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Potting experiment!


Earlier this week, my brother in law had given me some spare petunias that he had and I potted a few to see what happened. These were typical “Walmart or Home Depot 6-packs” that are usually severely root-bound because of the small containers:

I just hate these things because when you cut the plants out of the “six-pack”, here’s what you get:

We have root-bound plants that have been so crowded that the roots are all growing together, but the price was right. So how do I plant something like this?

I tried something new this evening and filled a pot with my best organic potting soil, then used the discarded planter to leave exact depressions in the soil:

The result was an exact replica of the planter, so there would be very little “air-gaps” in the soil and minimize any “transplant shock”:

The “test plants” were then placed in a solution of compost tea, apple cider vinegar, molasses, and seaweed extract to fully hydrate the root system before planting:

After the “test plants” were in the pot, I gave them a good “root drench” of the solution that they had soaked in to minimize any “transplant shock”:

Here is the new little babies in their new home:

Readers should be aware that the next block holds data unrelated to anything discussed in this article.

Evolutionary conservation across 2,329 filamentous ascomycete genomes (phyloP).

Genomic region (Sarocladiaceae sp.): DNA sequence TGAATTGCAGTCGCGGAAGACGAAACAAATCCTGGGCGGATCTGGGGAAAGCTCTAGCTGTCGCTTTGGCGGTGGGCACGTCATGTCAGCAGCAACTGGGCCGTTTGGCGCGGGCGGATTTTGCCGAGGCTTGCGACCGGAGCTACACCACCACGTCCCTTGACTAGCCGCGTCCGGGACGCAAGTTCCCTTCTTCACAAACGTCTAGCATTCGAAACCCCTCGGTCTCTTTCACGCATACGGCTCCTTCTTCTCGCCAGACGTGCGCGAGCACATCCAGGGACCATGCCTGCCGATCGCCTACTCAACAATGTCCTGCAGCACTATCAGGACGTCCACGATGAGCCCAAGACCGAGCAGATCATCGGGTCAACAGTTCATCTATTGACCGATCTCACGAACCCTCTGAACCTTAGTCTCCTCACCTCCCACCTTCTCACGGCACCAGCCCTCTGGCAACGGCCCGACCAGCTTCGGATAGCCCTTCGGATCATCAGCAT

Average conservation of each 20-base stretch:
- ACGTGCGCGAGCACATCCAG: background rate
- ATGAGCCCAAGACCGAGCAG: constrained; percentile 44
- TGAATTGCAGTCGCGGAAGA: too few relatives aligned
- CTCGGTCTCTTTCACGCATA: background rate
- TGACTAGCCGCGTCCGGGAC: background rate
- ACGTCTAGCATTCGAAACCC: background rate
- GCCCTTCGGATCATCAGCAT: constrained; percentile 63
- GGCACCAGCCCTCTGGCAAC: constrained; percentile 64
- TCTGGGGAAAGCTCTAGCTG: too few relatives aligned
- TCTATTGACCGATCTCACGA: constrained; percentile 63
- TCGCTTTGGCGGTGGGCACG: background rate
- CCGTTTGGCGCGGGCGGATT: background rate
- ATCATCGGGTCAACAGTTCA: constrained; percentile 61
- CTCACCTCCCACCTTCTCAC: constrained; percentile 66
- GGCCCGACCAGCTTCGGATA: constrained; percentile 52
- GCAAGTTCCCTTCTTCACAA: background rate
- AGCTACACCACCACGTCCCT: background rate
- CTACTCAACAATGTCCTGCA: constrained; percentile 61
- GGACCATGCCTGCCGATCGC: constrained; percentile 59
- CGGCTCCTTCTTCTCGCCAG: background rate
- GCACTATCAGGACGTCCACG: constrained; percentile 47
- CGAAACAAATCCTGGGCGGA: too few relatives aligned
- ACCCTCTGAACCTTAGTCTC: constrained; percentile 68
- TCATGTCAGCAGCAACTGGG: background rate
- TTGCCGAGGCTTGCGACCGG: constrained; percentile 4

Notice that I did not disturb the roots this time. I want to see if severely root bound plants can re-establish a normal root system over time.
This will be MOST interesting to watch in the following weeks because I planted a few other petunias from the same bunch using the dry-rooting method. We shall see what happens!

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very interesting method, especially the use of molasses and vinegar........what do they do for the plant N2O please?

28 Mar, 2010


I would have teased the roots out a little to encourage them to grow into the new compost, planted individually and fed in about 2 weeks time! I think perhaps your method will shock them too much?

28 Mar, 2010


It will be most interesting to see how things turn out...:>))

28 Mar, 2010


Interesting, hope they come good for you. I just plant mine after a little root "tease" and then 'cram' them into containers and hanging baskets which always seem to thrive provided I have run around all day in the Summer watering!

28 Mar, 2010


Let us know how they get on N2....

28 Mar, 2010


Mageth, the plant food that I use promotes biological activity in the soil.
A common problem in general gardening is to try to "fix the plant" with salt based, high nitrogen fertilizers. The key to any plant success is to treat the SOIL and establish a biologically balanced ecosystem around the root zone that contains the microbial fungi that attaches itself to the plant's "feeder roots".
That fungi helps the plant's root system absorb nutrients from the surrounding soil. :-)

Dry Molasses feeds the microbes in the soil and the vinegar acts as a "buffer" and pre-emergant for weeds

29 Mar, 2010



29 Mar, 2010

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